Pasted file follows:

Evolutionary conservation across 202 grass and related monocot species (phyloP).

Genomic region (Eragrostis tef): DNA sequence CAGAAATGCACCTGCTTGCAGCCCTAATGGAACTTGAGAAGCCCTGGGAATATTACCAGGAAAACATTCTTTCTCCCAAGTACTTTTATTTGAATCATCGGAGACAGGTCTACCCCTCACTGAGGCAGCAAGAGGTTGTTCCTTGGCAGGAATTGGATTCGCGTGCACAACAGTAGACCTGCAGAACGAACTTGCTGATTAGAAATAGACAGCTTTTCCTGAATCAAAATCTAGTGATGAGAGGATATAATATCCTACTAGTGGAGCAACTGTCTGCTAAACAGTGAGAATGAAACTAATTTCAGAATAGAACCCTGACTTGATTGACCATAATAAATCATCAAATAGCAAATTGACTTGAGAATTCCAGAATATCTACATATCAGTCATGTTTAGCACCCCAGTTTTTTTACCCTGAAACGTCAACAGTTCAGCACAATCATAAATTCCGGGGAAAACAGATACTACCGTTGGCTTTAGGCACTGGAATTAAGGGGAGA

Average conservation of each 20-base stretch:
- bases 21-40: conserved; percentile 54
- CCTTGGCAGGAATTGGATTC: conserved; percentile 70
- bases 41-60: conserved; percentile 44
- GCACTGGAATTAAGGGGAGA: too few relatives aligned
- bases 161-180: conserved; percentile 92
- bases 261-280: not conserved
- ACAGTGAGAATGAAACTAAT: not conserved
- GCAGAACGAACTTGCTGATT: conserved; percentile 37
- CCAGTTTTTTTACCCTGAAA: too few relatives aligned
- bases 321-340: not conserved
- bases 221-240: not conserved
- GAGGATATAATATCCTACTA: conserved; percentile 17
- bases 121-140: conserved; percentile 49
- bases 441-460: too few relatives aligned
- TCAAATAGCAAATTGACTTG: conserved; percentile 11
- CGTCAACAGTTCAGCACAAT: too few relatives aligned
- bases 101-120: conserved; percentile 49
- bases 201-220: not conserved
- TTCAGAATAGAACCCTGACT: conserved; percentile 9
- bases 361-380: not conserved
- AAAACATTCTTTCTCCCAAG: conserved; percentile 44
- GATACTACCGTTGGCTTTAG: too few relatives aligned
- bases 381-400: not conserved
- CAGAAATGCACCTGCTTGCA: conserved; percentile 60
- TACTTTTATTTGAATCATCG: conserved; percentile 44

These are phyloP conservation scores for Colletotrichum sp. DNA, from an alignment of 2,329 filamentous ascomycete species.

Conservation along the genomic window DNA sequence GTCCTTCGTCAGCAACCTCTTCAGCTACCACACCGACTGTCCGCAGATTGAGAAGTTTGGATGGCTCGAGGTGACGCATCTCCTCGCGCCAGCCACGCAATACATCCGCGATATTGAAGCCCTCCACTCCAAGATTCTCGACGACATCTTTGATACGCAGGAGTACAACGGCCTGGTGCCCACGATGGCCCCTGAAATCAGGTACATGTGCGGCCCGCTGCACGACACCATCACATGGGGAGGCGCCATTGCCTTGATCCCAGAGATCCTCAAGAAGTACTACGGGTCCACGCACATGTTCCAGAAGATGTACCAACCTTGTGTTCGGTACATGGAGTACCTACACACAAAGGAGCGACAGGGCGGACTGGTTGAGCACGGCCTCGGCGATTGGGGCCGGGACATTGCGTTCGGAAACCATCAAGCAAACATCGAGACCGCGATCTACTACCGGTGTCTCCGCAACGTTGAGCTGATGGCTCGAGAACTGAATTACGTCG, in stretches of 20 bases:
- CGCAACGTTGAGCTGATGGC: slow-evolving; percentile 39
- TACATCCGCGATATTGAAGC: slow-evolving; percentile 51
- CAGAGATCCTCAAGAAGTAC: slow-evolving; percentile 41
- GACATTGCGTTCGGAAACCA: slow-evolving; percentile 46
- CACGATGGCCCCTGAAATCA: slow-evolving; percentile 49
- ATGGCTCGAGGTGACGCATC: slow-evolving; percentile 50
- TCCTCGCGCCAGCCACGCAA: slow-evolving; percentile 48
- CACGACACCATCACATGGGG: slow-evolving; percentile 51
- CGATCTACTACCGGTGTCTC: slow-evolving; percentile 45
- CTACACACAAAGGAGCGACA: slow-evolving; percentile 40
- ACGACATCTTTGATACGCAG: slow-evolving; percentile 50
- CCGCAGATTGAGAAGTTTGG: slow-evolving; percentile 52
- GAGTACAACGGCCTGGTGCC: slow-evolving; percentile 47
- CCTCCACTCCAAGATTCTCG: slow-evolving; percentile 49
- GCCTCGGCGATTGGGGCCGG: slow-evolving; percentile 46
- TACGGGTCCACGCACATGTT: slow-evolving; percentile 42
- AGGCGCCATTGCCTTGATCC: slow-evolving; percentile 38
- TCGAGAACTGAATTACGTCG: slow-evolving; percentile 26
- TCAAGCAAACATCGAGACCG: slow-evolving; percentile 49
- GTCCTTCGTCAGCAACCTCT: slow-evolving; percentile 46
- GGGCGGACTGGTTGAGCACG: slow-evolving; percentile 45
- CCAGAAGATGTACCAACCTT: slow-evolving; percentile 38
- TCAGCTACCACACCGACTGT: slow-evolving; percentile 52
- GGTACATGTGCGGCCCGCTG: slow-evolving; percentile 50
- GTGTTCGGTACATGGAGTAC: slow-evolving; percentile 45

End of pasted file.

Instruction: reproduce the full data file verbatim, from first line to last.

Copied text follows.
Evolutionary conservation across 202 grass and related monocot species (phyloP).

Genomic region (Eragrostis tef): DNA sequence CAGAAATGCACCTGCTTGCAGCCCTAATGGAACTTGAGAAGCCCTGGGAATATTACCAGGAAAACATTCTTTCTCCCAAGTACTTTTATTTGAATCATCGGAGACAGGTCTACCCCTCACTGAGGCAGCAAGAGGTTGTTCCTTGGCAGGAATTGGATTCGCGTGCACAACAGTAGACCTGCAGAACGAACTTGCTGATTAGAAATAGACAGCTTTTCCTGAATCAAAATCTAGTGATGAGAGGATATAATATCCTACTAGTGGAGCAACTGTCTGCTAAACAGTGAGAATGAAACTAATTTCAGAATAGAACCCTGACTTGATTGACCATAATAAATCATCAAATAGCAAATTGACTTGAGAATTCCAGAATATCTACATATCAGTCATGTTTAGCACCCCAGTTTTTTTACCCTGAAACGTCAACAGTTCAGCACAATCATAAATTCCGGGGAAAACAGATACTACCGTTGGCTTTAGGCACTGGAATTAAGGGGAGA

Average conservation of each 20-base stretch:
- bases 21-40: conserved; percentile 54
- CCTTGGCAGGAATTGGATTC: conserved; percentile 70
- bases 41-60: conserved; percentile 44
- GCACTGGAATTAAGGGGAGA: too few relatives aligned
- bases 161-180: conserved; percentile 92
- bases 261-280: not conserved
- ACAGTGAGAATGAAACTAAT: not conserved
- GCAGAACGAACTTGCTGATT: conserved; percentile 37
- CCAGTTTTTTTACCCTGAAA: too few relatives aligned
- bases 321-340: not conserved
- bases 221-240: not conserved
- GAGGATATAATATCCTACTA: conserved; percentile 17
- bases 121-140: conserved; percentile 49
- bases 441-460: too few relatives aligned
- TCAAATAGCAAATTGACTTG: conserved; percentile 11
- CGTCAACAGTTCAGCACAAT: too few relatives aligned
- bases 101-120: conserved; percentile 49
- bases 201-220: not conserved
- TTCAGAATAGAACCCTGACT: conserved; percentile 9
- bases 361-380: not conserved
- AAAACATTCTTTCTCCCAAG: conserved; percentile 44
- GATACTACCGTTGGCTTTAG: too few relatives aligned
- bases 381-400: not conserved
- CAGAAATGCACCTGCTTGCA: conserved; percentile 60
- TACTTTTATTTGAATCATCG: conserved; percentile 44

These are phyloP conservation scores for Colletotrichum sp. DNA, from an alignment of 2,329 filamentous ascomycete species.

Conservation along the genomic window DNA sequence GTCCTTCGTCAGCAACCTCTTCAGCTACCACACCGACTGTCCGCAGATTGAGAAGTTTGGATGGCTCGAGGTGACGCATCTCCTCGCGCCAGCCACGCAATACATCCGCGATATTGAAGCCCTCCACTCCAAGATTCTCGACGACATCTTTGATACGCAGGAGTACAACGGCCTGGTGCCCACGATGGCCCCTGAAATCAGGTACATGTGCGGCCCGCTGCACGACACCATCACATGGGGAGGCGCCATTGCCTTGATCCCAGAGATCCTCAAGAAGTACTACGGGTCCACGCACATGTTCCAGAAGATGTACCAACCTTGTGTTCGGTACATGGAGTACCTACACACAAAGGAGCGACAGGGCGGACTGGTTGAGCACGGCCTCGGCGATTGGGGCCGGGACATTGCGTTCGGAAACCATCAAGCAAACATCGAGACCGCGATCTACTACCGGTGTCTCCGCAACGTTGAGCTGATGGCTCGAGAACTGAATTACGTCG, in stretches of 20 bases:
- CGCAACGTTGAGCTGATGGC: slow-evolving; percentile 39
- TACATCCGCGATATTGAAGC: slow-evolving; percentile 51
- CAGAGATCCTCAAGAAGTAC: slow-evolving; percentile 41
- GACATTGCGTTCGGAAACCA: slow-evolving; percentile 46
- CACGATGGCCCCTGAAATCA: slow-evolving; percentile 49
- ATGGCTCGAGGTGACGCATC: slow-evolving; percentile 50
- TCCTCGCGCCAGCCACGCAA: slow-evolving; percentile 48
- CACGACACCATCACATGGGG: slow-evolving; percentile 51
- CGATCTACTACCGGTGTCTC: slow-evolving; percentile 45
- CTACACACAAAGGAGCGACA: slow-evolving; percentile 40
- ACGACATCTTTGATACGCAG: slow-evolving; percentile 50
- CCGCAGATTGAGAAGTTTGG: slow-evolving; percentile 52
- GAGTACAACGGCCTGGTGCC: slow-evolving; percentile 47
- CCTCCACTCCAAGATTCTCG: slow-evolving; percentile 49
- GCCTCGGCGATTGGGGCCGG: slow-evolving; percentile 46
- TACGGGTCCACGCACATGTT: slow-evolving; percentile 42
- AGGCGCCATTGCCTTGATCC: slow-evolving; percentile 38
- TCGAGAACTGAATTACGTCG: slow-evolving; percentile 26
- TCAAGCAAACATCGAGACCG: slow-evolving; percentile 49
- GTCCTTCGTCAGCAACCTCT: slow-evolving; percentile 46
- GGGCGGACTGGTTGAGCACG: slow-evolving; percentile 45
- CCAGAAGATGTACCAACCTT: slow-evolving; percentile 38
- TCAGCTACCACACCGACTGT: slow-evolving; percentile 52
- GGTACATGTGCGGCCCGCTG: slow-evolving; percentile 50
- GTGTTCGGTACATGGAGTAC: slow-evolving; percentile 45